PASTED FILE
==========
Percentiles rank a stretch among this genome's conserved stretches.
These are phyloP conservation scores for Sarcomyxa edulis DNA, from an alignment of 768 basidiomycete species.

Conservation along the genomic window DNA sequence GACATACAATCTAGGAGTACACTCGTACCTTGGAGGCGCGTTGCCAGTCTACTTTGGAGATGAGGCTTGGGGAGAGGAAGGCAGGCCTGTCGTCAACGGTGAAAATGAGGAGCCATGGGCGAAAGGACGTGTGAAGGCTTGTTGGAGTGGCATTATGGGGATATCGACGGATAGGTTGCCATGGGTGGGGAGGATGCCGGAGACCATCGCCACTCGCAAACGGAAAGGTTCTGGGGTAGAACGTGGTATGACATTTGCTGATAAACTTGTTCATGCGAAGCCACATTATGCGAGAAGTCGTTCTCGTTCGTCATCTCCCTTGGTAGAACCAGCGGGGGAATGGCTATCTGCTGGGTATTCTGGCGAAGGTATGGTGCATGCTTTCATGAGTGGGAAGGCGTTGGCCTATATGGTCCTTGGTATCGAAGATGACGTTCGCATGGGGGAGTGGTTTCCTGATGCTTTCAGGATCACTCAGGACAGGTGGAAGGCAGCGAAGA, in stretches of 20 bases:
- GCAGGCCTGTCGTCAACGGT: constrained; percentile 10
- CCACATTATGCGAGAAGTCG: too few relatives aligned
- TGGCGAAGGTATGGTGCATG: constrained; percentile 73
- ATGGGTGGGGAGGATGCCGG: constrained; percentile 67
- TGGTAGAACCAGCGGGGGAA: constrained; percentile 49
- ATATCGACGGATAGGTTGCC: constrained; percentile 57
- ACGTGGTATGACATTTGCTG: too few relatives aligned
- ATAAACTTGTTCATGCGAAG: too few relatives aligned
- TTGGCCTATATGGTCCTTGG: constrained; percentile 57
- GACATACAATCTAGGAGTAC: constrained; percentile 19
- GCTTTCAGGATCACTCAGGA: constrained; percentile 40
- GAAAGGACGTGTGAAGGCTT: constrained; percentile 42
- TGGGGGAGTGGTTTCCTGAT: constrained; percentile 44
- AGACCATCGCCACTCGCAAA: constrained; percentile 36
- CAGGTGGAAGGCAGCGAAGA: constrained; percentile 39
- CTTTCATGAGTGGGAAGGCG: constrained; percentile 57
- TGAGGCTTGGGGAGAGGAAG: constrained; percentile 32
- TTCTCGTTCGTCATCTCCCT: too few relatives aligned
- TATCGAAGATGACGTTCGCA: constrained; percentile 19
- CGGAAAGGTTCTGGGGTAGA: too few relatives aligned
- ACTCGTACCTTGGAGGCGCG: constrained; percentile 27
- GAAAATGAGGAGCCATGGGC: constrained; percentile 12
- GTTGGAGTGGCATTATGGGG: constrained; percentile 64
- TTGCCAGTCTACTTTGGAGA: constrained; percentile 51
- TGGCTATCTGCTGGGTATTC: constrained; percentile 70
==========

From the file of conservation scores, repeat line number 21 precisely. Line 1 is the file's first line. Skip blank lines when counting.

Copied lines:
- TTCTCGTTCGTCATCTCCCT: too few relatives aligned